The term Indian is probably the most contentious. There are a couple of theories about where the term originated, but that’s not the point. In Canada, Indian continues to have legal connotations, and there is still an Indian Act; so you’ll see it used officially, as well as colloquially. There is also a long history of this term being used pejoratively – two good reasons why it doesn’t sit well with everyone.

However, it is also a term that is often used internally. Please note this does not mean it’s always okay for others to use the term. I tend to suggest that avoiding this term is probably for the best, unless someone is specifically referencing the Indian Act. There is a level of sarcasm and challenge often associated with its internal use that is easy to miss, and most likely cannot be replicated. If you are interested in avoiding giving offence, this term is one you might want to drop from your vocabulary.

NDN is a term of more recent origin, in heavy use via social media. This shorthand term has no official meaning and is very informal. If you say it aloud it just sounds like Indian, so its use really only makes sense in text-based situations. NDN is more of a self-identifier than anything.

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Why it's on the list ...
Finally, a suggestion for those who’d like a bracing, realistic and sound contemporary resource on everything from language, pervasive myths, naming, the state, and women and treaty rights. Chelsea Vowel’s (âpihtawikosisân’s) Indigenous Writes. Winnipeg: Portage and Main Press, 2016 is instructive and indispensable; âpihtawikosisân shows us the ways the past is present.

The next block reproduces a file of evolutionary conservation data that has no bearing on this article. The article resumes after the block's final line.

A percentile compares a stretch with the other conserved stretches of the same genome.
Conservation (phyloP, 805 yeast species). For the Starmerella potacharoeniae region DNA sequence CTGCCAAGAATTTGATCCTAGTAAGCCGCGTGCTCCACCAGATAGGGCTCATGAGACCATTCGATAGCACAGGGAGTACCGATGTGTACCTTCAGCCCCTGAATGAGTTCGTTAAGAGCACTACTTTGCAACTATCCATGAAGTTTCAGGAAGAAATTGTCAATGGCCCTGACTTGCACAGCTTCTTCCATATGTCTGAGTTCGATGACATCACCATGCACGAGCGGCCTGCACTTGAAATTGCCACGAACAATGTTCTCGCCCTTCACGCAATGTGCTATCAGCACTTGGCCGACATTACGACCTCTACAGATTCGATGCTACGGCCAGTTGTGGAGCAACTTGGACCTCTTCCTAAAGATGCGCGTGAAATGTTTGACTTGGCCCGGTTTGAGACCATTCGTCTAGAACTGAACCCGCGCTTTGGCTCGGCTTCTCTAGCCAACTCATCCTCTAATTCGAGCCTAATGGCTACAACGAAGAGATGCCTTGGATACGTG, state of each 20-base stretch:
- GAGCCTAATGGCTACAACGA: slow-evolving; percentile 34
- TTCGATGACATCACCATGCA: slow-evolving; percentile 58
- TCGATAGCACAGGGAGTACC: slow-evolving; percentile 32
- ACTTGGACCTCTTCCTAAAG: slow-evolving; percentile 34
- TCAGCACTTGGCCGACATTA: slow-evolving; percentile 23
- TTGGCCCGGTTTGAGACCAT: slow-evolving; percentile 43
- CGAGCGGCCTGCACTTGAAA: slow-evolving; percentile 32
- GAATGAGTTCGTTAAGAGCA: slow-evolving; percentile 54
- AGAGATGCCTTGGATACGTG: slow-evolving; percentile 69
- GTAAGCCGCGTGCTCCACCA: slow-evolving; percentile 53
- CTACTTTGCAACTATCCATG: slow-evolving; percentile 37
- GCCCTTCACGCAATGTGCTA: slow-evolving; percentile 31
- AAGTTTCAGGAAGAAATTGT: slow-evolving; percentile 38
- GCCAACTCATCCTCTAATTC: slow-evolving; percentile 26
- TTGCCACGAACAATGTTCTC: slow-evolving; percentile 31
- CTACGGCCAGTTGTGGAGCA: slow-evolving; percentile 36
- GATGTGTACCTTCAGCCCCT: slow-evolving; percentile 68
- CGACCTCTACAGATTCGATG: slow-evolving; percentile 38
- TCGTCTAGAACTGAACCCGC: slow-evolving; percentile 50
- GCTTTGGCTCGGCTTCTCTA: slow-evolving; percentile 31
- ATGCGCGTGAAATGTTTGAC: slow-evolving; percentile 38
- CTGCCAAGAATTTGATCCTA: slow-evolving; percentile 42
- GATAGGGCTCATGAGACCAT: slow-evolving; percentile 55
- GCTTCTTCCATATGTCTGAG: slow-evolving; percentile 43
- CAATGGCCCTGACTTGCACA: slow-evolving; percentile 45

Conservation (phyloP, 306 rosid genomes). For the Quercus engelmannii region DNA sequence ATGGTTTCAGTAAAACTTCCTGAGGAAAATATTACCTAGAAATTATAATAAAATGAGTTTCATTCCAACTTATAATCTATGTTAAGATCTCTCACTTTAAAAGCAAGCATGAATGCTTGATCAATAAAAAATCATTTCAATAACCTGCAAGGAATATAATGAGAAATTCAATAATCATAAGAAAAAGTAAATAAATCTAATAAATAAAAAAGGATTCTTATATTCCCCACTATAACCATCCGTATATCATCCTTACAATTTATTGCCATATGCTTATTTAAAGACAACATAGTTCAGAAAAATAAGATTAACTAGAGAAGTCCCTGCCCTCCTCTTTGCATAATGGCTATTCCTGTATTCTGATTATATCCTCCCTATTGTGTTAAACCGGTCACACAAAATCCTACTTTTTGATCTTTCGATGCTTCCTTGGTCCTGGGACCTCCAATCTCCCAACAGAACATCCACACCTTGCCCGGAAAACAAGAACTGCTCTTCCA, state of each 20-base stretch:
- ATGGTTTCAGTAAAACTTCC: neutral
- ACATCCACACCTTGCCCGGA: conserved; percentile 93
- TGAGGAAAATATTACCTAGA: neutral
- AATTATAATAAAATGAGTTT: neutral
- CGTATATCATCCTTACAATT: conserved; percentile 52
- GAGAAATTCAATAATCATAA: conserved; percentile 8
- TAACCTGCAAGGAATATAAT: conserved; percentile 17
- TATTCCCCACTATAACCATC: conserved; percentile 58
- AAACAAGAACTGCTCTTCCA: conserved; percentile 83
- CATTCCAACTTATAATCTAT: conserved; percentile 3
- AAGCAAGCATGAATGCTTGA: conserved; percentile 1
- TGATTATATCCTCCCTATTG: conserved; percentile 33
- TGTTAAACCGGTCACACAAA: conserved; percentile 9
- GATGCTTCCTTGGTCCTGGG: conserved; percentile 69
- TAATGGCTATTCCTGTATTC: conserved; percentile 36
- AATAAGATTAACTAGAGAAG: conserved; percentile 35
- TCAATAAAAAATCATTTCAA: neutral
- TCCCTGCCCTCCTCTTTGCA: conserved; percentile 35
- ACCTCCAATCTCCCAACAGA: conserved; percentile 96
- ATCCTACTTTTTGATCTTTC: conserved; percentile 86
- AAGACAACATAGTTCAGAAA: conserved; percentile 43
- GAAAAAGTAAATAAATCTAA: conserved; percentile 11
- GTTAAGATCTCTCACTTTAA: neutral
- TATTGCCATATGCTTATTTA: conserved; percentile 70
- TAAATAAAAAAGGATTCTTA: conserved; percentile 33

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A Really Good Brown Girl

A Really Good Brown Girl

Brick Books Classics 4
by Marilyn Dumont
introduction by Lee Maracle
also available: eBook
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Why it's on the list ...
Too-short a list—I could name a dozen more. And while you’re at it, check your library and this site for the work of contemporary Indigenous women poets such as Marilyn Dumont, Louise Bernice Halfe, Rosanna Deerchild, Katherena Vermette, and more. Poetry, too, can be nonfiction, distilled: you’ll find yourself engrossed in the complicated realities of women’s lives today.
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Burning in this Midnight Dream

Burning in this Midnight Dream

also available: eBook
tagged : canadian

Burning in the Midnight Dream is the latest collection of poems by Louise Bernice Halfe. Many were written in response to the grim tide of emotions, memories, dreams and nightmares that arose in her as the Truth and Reconciliation process unfolded.

In heart-wrenching detail, Halfe recalls the damage done to her parents, her family, herself. With fearlessly wrought verse, Halfe describes how the experience of the residential schools continues to haunt those who survive, and how the effects pass li …